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Keywords:

  • colorectal;
  • gastrointestinal cancers;
  • medical oncology;
  • surgical oncology

Abstract

Aims:  Controversy continues regarding the treatment of patients with resectable rectal cancer, particularly in regard to the effects of adjuvant therapies on long-term survival. The benefits of adjuvant chemotherapy alone in patients with stage III rectal cancer after curative resection remain unclear. The aim of this study was to compare the overall survival of patients who had received adjuvant chemotherapy after resection of a stage III rectal cancer (111 patients) with the survival of a historical control group who had surgery alone before chemotherapy was introduced (129 patients).

Methods:  Treatment and outcomes data were drawn from a prospective hospital registry of consecutive patients who had a resection for stage III rectal cancer.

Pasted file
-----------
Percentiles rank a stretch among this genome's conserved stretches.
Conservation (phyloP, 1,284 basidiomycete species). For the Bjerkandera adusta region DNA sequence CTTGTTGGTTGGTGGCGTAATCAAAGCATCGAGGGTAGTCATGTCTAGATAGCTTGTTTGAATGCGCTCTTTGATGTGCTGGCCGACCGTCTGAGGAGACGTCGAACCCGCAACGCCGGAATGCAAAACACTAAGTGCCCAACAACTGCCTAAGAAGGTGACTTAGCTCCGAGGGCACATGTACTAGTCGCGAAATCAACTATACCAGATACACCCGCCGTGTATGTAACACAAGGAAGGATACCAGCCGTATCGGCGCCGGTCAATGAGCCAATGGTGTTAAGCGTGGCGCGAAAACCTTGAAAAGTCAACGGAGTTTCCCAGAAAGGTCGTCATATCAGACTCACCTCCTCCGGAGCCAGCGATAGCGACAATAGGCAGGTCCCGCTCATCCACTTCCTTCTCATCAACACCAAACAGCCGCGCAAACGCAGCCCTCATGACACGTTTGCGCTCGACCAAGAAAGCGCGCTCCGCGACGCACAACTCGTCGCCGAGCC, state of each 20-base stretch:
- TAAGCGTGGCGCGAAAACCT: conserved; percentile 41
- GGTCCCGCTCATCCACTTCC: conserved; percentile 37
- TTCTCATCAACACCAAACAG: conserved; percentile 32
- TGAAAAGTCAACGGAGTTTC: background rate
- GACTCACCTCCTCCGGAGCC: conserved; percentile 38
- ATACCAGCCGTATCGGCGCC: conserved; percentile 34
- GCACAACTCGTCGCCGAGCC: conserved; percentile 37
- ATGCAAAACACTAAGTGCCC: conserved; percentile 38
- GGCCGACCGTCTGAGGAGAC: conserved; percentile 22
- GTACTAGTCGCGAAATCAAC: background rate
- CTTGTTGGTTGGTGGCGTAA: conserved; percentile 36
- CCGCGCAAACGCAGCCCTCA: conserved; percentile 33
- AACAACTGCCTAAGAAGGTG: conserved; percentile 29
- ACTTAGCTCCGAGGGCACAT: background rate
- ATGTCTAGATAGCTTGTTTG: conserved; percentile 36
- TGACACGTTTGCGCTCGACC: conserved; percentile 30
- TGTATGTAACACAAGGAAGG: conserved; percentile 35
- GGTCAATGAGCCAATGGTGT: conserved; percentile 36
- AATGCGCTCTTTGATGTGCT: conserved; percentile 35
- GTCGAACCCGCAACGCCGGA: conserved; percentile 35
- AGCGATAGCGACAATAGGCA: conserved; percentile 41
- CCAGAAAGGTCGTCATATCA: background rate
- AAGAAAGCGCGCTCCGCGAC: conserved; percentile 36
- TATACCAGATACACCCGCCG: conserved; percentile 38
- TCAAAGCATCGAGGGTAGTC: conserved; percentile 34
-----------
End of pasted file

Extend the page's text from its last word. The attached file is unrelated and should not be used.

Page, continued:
Results:  The estimated Kaplan–Meier overall 5-year survival rate in patients who received chemotherapy (68.7%, 95% CI 58.3–77.1%, log-rank P < 0.001) was improved compared with the historical controls (40.5%, 95% CI 31.4–49.5%, log–rank P < 0.001 ). No systematic differences between the treated and control group were found.

Conclusion:  This study has shown improved survival after adjuvant chemotherapy in patients with stage III rectal cancer as compared with historical controls treated by surgery alone. Hence, there could be subsets of patients whom when treated with surgery in a specialized surgical unit, may benefit from chemotherapy and spared the toxicities of adjuvant radiotherapy. This should be explored further in a cooperative trial group setting.